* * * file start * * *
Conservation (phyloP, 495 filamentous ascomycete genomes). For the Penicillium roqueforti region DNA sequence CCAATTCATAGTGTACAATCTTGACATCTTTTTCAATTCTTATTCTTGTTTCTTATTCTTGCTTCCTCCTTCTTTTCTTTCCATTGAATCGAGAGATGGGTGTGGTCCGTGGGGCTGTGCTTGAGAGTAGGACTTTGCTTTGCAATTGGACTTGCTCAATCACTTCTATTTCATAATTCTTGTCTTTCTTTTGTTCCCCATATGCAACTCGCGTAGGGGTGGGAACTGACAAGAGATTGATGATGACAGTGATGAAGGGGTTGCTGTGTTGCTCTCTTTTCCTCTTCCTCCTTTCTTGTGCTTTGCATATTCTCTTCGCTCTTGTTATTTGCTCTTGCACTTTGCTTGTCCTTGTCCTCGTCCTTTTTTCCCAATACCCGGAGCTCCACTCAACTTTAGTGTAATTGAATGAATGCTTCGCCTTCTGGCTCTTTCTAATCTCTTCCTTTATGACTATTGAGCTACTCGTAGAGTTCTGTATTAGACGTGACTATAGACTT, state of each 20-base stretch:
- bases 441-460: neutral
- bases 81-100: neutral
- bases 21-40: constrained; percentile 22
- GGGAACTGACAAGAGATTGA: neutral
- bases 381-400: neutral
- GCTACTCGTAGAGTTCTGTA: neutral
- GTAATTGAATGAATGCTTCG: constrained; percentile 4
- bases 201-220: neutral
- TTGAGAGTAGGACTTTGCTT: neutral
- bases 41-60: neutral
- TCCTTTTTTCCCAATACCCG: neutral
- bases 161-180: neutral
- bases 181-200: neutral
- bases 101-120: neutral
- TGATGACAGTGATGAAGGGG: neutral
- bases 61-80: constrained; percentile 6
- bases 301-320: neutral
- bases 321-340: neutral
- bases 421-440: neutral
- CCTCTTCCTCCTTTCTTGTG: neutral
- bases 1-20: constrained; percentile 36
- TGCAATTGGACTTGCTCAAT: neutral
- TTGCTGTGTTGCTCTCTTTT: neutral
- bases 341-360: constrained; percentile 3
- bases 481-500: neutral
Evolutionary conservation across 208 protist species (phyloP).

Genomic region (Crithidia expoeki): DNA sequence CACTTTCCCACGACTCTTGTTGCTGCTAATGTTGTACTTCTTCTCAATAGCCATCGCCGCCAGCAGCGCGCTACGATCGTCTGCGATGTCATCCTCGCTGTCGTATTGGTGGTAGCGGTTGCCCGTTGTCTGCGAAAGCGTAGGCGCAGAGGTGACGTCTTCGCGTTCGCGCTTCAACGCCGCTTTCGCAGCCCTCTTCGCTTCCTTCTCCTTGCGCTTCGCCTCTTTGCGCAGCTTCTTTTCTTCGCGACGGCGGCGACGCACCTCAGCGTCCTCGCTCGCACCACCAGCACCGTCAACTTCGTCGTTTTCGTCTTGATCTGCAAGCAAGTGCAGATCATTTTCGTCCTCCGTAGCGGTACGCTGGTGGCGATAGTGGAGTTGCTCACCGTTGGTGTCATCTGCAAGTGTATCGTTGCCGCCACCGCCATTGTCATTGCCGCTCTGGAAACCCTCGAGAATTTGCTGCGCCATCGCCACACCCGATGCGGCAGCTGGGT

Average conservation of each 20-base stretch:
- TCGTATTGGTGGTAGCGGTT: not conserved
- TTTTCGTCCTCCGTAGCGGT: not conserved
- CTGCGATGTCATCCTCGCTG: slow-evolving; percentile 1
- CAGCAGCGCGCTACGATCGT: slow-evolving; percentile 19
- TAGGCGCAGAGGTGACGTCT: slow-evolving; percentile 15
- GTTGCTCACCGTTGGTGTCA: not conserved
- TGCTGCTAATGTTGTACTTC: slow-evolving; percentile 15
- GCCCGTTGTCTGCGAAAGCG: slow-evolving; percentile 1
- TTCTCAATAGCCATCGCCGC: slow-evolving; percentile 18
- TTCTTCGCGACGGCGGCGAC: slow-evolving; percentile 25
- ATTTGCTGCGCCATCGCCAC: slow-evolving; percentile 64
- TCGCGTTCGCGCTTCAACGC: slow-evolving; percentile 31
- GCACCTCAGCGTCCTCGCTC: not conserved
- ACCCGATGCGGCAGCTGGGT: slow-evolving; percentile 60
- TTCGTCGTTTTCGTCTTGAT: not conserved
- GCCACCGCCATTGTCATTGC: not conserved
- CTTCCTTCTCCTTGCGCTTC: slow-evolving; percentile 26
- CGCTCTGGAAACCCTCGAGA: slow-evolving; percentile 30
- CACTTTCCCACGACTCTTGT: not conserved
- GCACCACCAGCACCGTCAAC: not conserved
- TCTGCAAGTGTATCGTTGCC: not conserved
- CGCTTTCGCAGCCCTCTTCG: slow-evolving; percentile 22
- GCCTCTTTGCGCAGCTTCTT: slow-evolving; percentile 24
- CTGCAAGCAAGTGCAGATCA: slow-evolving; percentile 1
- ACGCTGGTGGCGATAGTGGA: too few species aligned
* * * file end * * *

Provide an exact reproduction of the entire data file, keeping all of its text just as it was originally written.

Conservation (phyloP, 495 filamentous ascomycete genomes). For the Penicillium roqueforti region DNA sequence CCAATTCATAGTGTACAATCTTGACATCTTTTTCAATTCTTATTCTTGTTTCTTATTCTTGCTTCCTCCTTCTTTTCTTTCCATTGAATCGAGAGATGGGTGTGGTCCGTGGGGCTGTGCTTGAGAGTAGGACTTTGCTTTGCAATTGGACTTGCTCAATCACTTCTATTTCATAATTCTTGTCTTTCTTTTGTTCCCCATATGCAACTCGCGTAGGGGTGGGAACTGACAAGAGATTGATGATGACAGTGATGAAGGGGTTGCTGTGTTGCTCTCTTTTCCTCTTCCTCCTTTCTTGTGCTTTGCATATTCTCTTCGCTCTTGTTATTTGCTCTTGCACTTTGCTTGTCCTTGTCCTCGTCCTTTTTTCCCAATACCCGGAGCTCCACTCAACTTTAGTGTAATTGAATGAATGCTTCGCCTTCTGGCTCTTTCTAATCTCTTCCTTTATGACTATTGAGCTACTCGTAGAGTTCTGTATTAGACGTGACTATAGACTT, state of each 20-base stretch:
- bases 441-460: neutral
- bases 81-100: neutral
- bases 21-40: constrained; percentile 22
- GGGAACTGACAAGAGATTGA: neutral
- bases 381-400: neutral
- GCTACTCGTAGAGTTCTGTA: neutral
- GTAATTGAATGAATGCTTCG: constrained; percentile 4
- bases 201-220: neutral
- TTGAGAGTAGGACTTTGCTT: neutral
- bases 41-60: neutral
- TCCTTTTTTCCCAATACCCG: neutral
- bases 161-180: neutral
- bases 181-200: neutral
- bases 101-120: neutral
- TGATGACAGTGATGAAGGGG: neutral
- bases 61-80: constrained; percentile 6
- bases 301-320: neutral
- bases 321-340: neutral
- bases 421-440: neutral
- CCTCTTCCTCCTTTCTTGTG: neutral
- bases 1-20: constrained; percentile 36
- TGCAATTGGACTTGCTCAAT: neutral
- TTGCTGTGTTGCTCTCTTTT: neutral
- bases 341-360: constrained; percentile 3
- bases 481-500: neutral
Evolutionary conservation across 208 protist species (phyloP).

Genomic region (Crithidia expoeki): DNA sequence CACTTTCCCACGACTCTTGTTGCTGCTAATGTTGTACTTCTTCTCAATAGCCATCGCCGCCAGCAGCGCGCTACGATCGTCTGCGATGTCATCCTCGCTGTCGTATTGGTGGTAGCGGTTGCCCGTTGTCTGCGAAAGCGTAGGCGCAGAGGTGACGTCTTCGCGTTCGCGCTTCAACGCCGCTTTCGCAGCCCTCTTCGCTTCCTTCTCCTTGCGCTTCGCCTCTTTGCGCAGCTTCTTTTCTTCGCGACGGCGGCGACGCACCTCAGCGTCCTCGCTCGCACCACCAGCACCGTCAACTTCGTCGTTTTCGTCTTGATCTGCAAGCAAGTGCAGATCATTTTCGTCCTCCGTAGCGGTACGCTGGTGGCGATAGTGGAGTTGCTCACCGTTGGTGTCATCTGCAAGTGTATCGTTGCCGCCACCGCCATTGTCATTGCCGCTCTGGAAACCCTCGAGAATTTGCTGCGCCATCGCCACACCCGATGCGGCAGCTGGGT

Average conservation of each 20-base stretch:
- TCGTATTGGTGGTAGCGGTT: not conserved
- TTTTCGTCCTCCGTAGCGGT: not conserved
- CTGCGATGTCATCCTCGCTG: slow-evolving; percentile 1
- CAGCAGCGCGCTACGATCGT: slow-evolving; percentile 19
- TAGGCGCAGAGGTGACGTCT: slow-evolving; percentile 15
- GTTGCTCACCGTTGGTGTCA: not conserved
- TGCTGCTAATGTTGTACTTC: slow-evolving; percentile 15
- GCCCGTTGTCTGCGAAAGCG: slow-evolving; percentile 1
- TTCTCAATAGCCATCGCCGC: slow-evolving; percentile 18
- TTCTTCGCGACGGCGGCGAC: slow-evolving; percentile 25
- ATTTGCTGCGCCATCGCCAC: slow-evolving; percentile 64
- TCGCGTTCGCGCTTCAACGC: slow-evolving; percentile 31
- GCACCTCAGCGTCCTCGCTC: not conserved
- ACCCGATGCGGCAGCTGGGT: slow-evolving; percentile 60
- TTCGTCGTTTTCGTCTTGAT: not conserved
- GCCACCGCCATTGTCATTGC: not conserved
- CTTCCTTCTCCTTGCGCTTC: slow-evolving; percentile 26
- CGCTCTGGAAACCCTCGAGA: slow-evolving; percentile 30
- CACTTTCCCACGACTCTTGT: not conserved
- GCACCACCAGCACCGTCAAC: not conserved
- TCTGCAAGTGTATCGTTGCC: not conserved
- CGCTTTCGCAGCCCTCTTCG: slow-evolving; percentile 22
- GCCTCTTTGCGCAGCTTCTT: slow-evolving; percentile 24
- CTGCAAGCAAGTGCAGATCA: slow-evolving; percentile 1
- ACGCTGGTGGCGATAGTGGA: too few species aligned